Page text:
At first this lawsuit sounds frivolous: a man is suing Lionsgate over the 2010 Russell Crowe film The Next Three Days because his image briefly appears in the film without his permission. But then when you find out that his picture was allegedly included on a computer screen with “Most Wanted Fugitive” figures like Osama Bin Laden, Bilal Ahmed‘s claims of “appropriation of name or likeness and publicity that places him in a false light” for being “depicted as a wanted fugitive along with other known or alleged terrorists or fugitives, including Osama Bin Laden”, well, it starts to make a bit more sense.
You can (briefly) see what he means in the trailer below, where, at approximately the 2:06 mark, a computer screen with the Most Wanted list is shown. While it’s too quickly cut into the trailer, the plaintiff alleges his image appears four times on the computer screen “1 hour 54 minutes and 52 seconds to 1 hour 56 minutes and 25 seconds into the Movie”.
Now, not knowing Mr. Ahmed I can’t possibly pick which image is of him or even if the image actually is him and not a terrorist look alike.
Doing some research into the matter I discovered that while there is a Portland-area terrorist named Ahmed Bilal, the former fugitive is currently serving time in prison for conspiracy to aid terrorism. Bilal Ahmed, however, is apparently a different man with a similar name and, if it actually is his image used by mistake, has a very good chance of winning the lawsuit. I know The Wrap article teases Ahmed about the lawsuit — particularly with its multiple comments about Ahmed being forced to change his hairstyle — but if his image was used without his position in the film I can understand his anger at the very least. After all, would you want to suffer the consequences of being depicted as a terrorist in a movie?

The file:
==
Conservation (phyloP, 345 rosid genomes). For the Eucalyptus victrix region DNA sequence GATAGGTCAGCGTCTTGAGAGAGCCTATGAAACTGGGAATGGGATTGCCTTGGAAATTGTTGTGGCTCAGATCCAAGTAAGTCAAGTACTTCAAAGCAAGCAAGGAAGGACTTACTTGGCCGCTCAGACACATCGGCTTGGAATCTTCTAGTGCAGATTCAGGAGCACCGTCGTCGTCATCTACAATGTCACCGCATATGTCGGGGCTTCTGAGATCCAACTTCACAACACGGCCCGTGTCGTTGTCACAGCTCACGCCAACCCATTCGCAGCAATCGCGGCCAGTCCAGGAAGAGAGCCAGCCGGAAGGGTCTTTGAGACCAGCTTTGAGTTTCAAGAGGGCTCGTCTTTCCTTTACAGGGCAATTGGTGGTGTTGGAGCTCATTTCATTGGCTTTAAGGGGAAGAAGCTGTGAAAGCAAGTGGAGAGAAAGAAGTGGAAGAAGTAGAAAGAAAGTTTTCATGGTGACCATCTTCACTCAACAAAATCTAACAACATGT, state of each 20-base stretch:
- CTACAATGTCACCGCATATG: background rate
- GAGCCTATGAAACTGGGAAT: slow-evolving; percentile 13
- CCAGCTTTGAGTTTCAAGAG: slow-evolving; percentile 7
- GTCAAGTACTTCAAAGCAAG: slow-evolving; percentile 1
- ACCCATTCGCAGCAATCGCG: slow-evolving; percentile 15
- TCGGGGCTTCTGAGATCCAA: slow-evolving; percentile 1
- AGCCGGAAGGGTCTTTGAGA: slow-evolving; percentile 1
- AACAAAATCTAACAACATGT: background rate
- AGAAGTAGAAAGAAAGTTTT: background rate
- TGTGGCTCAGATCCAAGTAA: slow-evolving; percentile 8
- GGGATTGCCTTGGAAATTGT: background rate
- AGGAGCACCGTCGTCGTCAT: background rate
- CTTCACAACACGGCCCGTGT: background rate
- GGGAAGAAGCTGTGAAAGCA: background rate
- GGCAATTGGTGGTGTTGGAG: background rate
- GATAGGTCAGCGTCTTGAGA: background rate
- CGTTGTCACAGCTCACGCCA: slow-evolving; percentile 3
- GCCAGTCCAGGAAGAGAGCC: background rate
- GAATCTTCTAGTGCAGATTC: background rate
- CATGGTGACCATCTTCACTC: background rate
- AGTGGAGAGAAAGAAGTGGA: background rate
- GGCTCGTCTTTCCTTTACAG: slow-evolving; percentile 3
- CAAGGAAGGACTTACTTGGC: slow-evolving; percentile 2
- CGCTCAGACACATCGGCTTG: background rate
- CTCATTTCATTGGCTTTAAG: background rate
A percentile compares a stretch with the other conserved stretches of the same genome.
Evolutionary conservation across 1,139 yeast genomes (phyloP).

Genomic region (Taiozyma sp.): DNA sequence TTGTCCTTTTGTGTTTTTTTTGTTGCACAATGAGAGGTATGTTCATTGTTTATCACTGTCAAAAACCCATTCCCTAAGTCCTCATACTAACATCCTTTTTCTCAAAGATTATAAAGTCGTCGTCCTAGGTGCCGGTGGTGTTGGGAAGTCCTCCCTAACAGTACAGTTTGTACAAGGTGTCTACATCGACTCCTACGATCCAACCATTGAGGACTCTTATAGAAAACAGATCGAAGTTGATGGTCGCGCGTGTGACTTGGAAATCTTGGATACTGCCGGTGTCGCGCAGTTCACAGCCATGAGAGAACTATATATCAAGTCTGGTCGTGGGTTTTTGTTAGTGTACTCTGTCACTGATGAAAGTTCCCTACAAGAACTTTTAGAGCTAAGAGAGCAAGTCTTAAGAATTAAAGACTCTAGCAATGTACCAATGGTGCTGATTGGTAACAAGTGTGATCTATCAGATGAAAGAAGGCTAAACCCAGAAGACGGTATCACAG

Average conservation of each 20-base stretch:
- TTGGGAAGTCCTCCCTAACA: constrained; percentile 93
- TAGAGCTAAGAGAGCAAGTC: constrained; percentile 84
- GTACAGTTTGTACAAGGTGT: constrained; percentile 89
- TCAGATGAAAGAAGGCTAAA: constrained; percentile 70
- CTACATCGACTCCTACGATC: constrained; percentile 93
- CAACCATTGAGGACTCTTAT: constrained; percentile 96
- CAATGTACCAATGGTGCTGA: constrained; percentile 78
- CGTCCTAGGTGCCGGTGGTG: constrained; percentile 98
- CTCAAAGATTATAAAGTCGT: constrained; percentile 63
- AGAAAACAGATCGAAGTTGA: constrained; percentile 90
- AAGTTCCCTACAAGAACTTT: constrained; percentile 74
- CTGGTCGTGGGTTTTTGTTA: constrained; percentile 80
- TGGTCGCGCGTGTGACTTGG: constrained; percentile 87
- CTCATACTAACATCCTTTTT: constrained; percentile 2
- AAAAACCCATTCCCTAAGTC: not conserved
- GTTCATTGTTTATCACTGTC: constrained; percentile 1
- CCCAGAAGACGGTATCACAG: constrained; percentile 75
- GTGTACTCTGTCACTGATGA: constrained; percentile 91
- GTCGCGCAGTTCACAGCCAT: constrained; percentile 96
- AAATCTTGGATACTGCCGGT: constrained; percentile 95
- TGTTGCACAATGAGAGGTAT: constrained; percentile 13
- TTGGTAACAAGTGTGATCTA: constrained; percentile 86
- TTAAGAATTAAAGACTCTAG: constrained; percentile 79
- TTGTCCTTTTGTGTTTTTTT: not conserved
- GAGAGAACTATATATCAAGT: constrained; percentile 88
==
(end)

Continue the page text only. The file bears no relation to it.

As compensation for “impairment to future earning capacity, damage to his reputation, mental anguish and suffering, humiliation, and embarrassment,” Ahmed is suing for $250,000 in damages and an extra $51,000 (an estimated .01 percent of the film’s gross), plus attorney costs. So perhaps he does have a case. Then again, if the picture isn’t even of the plaintiff this actually is a frivolous lawsuit and I take back all my sympathy.
Check out a brief glimpse of the scene in question below (around the 2:06 mark) in the trailer: